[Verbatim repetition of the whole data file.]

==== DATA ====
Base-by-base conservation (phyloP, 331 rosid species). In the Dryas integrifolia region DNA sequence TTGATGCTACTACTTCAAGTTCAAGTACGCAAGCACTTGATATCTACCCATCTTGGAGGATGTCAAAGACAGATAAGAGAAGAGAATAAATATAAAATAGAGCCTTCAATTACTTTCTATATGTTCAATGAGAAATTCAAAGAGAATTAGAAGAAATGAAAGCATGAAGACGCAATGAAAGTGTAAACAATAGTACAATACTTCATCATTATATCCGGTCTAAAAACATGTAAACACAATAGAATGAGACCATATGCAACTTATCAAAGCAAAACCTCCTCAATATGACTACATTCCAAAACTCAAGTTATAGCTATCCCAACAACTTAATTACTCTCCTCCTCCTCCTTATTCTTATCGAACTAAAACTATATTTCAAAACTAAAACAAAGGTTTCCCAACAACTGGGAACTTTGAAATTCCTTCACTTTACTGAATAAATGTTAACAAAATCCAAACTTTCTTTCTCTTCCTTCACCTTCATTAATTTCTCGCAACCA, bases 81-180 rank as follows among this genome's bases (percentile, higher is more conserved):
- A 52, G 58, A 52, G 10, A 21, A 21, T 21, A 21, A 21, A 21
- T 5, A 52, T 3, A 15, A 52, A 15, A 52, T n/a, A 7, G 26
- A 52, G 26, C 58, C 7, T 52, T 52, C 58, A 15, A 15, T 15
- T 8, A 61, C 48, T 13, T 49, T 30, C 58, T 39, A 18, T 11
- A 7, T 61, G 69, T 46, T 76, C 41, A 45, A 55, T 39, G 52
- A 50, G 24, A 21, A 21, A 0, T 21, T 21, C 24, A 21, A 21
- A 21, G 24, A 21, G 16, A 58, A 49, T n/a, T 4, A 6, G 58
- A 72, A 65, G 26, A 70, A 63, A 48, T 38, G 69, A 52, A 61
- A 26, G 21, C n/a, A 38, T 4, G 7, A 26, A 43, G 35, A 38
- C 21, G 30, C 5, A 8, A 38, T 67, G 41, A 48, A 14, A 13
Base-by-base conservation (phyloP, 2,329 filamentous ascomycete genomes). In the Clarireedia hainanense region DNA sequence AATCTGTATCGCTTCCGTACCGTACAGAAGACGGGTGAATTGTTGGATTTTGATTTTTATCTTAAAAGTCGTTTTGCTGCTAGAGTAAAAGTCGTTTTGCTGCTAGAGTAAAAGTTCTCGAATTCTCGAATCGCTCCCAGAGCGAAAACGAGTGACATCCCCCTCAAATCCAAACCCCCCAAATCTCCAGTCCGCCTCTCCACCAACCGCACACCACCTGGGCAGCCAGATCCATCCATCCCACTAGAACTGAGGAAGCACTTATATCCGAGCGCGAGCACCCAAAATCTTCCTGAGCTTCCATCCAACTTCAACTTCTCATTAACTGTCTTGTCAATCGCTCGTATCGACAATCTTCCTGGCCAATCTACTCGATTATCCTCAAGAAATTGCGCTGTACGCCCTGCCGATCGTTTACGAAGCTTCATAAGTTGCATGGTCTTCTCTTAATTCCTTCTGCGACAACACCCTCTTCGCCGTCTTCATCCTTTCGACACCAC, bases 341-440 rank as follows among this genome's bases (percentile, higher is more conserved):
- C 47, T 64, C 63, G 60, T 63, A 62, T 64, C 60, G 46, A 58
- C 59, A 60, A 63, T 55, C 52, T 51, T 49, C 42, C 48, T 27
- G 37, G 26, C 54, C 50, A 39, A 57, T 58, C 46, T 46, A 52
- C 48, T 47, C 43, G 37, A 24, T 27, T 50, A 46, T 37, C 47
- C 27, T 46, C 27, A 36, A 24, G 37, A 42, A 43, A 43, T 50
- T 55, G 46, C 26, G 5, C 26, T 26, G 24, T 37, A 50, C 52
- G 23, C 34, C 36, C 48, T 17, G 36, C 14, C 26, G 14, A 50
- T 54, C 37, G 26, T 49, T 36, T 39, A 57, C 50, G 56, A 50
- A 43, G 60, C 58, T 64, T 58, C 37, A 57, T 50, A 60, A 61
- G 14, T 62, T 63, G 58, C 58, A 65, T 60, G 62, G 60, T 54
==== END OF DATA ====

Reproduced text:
Base-by-base conservation (phyloP, 331 rosid species). In the Dryas integrifolia region DNA sequence TTGATGCTACTACTTCAAGTTCAAGTACGCAAGCACTTGATATCTACCCATCTTGGAGGATGTCAAAGACAGATAAGAGAAGAGAATAAATATAAAATAGAGCCTTCAATTACTTTCTATATGTTCAATGAGAAATTCAAAGAGAATTAGAAGAAATGAAAGCATGAAGACGCAATGAAAGTGTAAACAATAGTACAATACTTCATCATTATATCCGGTCTAAAAACATGTAAACACAATAGAATGAGACCATATGCAACTTATCAAAGCAAAACCTCCTCAATATGACTACATTCCAAAACTCAAGTTATAGCTATCCCAACAACTTAATTACTCTCCTCCTCCTCCTTATTCTTATCGAACTAAAACTATATTTCAAAACTAAAACAAAGGTTTCCCAACAACTGGGAACTTTGAAATTCCTTCACTTTACTGAATAAATGTTAACAAAATCCAAACTTTCTTTCTCTTCCTTCACCTTCATTAATTTCTCGCAACCA, bases 81-180 rank as follows among this genome's bases (percentile, higher is more conserved):
- A 52, G 58, A 52, G 10, A 21, A 21, T 21, A 21, A 21, A 21
- T 5, A 52, T 3, A 15, A 52, A 15, A 52, T n/a, A 7, G 26
- A 52, G 26, C 58, C 7, T 52, T 52, C 58, A 15, A 15, T 15
- T 8, A 61, C 48, T 13, T 49, T 30, C 58, T 39, A 18, T 11
- A 7, T 61, G 69, T 46, T 76, C 41, A 45, A 55, T 39, G 52
- A 50, G 24, A 21, A 21, A 0, T 21, T 21, C 24, A 21, A 21
- A 21, G 24, A 21, G 16, A 58, A 49, T n/a, T 4, A 6, G 58
- A 72, A 65, G 26, A 70, A 63, A 48, T 38, G 69, A 52, A 61
- A 26, G 21, C n/a, A 38, T 4, G 7, A 26, A 43, G 35, A 38
- C 21, G 30, C 5, A 8, A 38, T 67, G 41, A 48, A 14, A 13
Base-by-base conservation (phyloP, 2,329 filamentous ascomycete genomes). In the Clarireedia hainanense region DNA sequence AATCTGTATCGCTTCCGTACCGTACAGAAGACGGGTGAATTGTTGGATTTTGATTTTTATCTTAAAAGTCGTTTTGCTGCTAGAGTAAAAGTCGTTTTGCTGCTAGAGTAAAAGTTCTCGAATTCTCGAATCGCTCCCAGAGCGAAAACGAGTGACATCCCCCTCAAATCCAAACCCCCCAAATCTCCAGTCCGCCTCTCCACCAACCGCACACCACCTGGGCAGCCAGATCCATCCATCCCACTAGAACTGAGGAAGCACTTATATCCGAGCGCGAGCACCCAAAATCTTCCTGAGCTTCCATCCAACTTCAACTTCTCATTAACTGTCTTGTCAATCGCTCGTATCGACAATCTTCCTGGCCAATCTACTCGATTATCCTCAAGAAATTGCGCTGTACGCCCTGCCGATCGTTTACGAAGCTTCATAAGTTGCATGGTCTTCTCTTAATTCCTTCTGCGACAACACCCTCTTCGCCGTCTTCATCCTTTCGACACCAC, bases 341-440 rank as follows among this genome's bases (percentile, higher is more conserved):
- C 47, T 64, C 63, G 60, T 63, A 62, T 64, C 60, G 46, A 58
- C 59, A 60, A 63, T 55, C 52, T 51, T 49, C 42, C 48, T 27
- G 37, G 26, C 54, C 50, A 39, A 57, T 58, C 46, T 46, A 52
- C 48, T 47, C 43, G 37, A 24, T 27, T 50, A 46, T 37, C 47
- C 27, T 46, C 27, A 36, A 24, G 37, A 42, A 43, A 43, T 50
- T 55, G 46, C 26, G 5, C 26, T 26, G 24, T 37, A 50, C 52
- G 23, C 34, C 36, C 48, T 17, G 36, C 14, C 26, G 14, A 50
- T 54, C 37, G 26, T 49, T 36, T 39, A 57, C 50, G 56, A 50
- A 43, G 60, C 58, T 64, T 58, C 37, A 57, T 50, A 60, A 61
- G 14, T 62, T 63, G 58, C 58, A 65, T 60, G 62, G 60, T 54